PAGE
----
You can not change the winds, but you can reset your sails.
I respectfully disagree with that statement. While SSR's don't spark they do produce allot of heat and can fail with a large arcing short. It's also worth noting that, in my experience, an SSR generally fail's closed which will allow the heater to run away uncontrolled unless its done properly by utilizing a highlimit control. Also the PID/SSR should be inside of an electrical box which will have switches, etc that also produce sparks and could cause an ignition.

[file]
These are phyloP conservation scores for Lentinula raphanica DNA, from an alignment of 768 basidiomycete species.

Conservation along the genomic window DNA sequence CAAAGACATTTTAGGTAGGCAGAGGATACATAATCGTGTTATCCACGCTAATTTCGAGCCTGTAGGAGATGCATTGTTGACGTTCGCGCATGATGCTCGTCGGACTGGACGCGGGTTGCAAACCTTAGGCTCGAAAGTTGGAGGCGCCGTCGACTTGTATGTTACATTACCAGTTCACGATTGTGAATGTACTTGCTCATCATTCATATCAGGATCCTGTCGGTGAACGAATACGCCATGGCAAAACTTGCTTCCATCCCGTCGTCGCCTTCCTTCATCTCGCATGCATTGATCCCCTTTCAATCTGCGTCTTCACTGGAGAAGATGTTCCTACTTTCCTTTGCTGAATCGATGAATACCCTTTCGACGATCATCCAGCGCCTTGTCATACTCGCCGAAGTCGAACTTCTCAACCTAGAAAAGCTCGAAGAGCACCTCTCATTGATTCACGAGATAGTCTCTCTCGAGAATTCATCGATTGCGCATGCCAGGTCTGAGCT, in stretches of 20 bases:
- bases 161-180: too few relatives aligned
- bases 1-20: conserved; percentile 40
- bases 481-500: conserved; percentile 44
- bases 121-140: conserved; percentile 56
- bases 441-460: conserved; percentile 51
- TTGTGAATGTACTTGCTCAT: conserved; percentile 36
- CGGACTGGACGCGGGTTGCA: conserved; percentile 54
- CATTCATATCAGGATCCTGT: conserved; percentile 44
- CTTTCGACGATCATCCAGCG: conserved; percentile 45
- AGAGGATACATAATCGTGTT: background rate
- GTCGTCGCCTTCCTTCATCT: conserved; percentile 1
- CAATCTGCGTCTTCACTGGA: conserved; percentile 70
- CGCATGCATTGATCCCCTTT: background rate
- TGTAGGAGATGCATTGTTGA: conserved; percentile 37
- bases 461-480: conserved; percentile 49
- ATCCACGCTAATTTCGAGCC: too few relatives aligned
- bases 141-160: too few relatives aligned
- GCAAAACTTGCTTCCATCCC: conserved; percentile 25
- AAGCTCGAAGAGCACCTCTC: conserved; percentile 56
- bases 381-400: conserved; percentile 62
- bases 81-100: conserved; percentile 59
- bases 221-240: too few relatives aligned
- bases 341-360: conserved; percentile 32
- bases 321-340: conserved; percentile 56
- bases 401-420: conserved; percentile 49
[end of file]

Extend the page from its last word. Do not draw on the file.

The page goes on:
I think it would be a false sense of security to rely on the PID/SSR not sparking.
In my opinion its better to keep the fumes away from the control panel altogether.
Regarding different types of controllers, there are also thermopile style thermostats that dont require any power or a capillary tube to operate so distance would not be an issue like it is with capillary tube setups.
I just used a standard aquastat with a capillary tube to control the boiler on my new reactor and it works extremely well.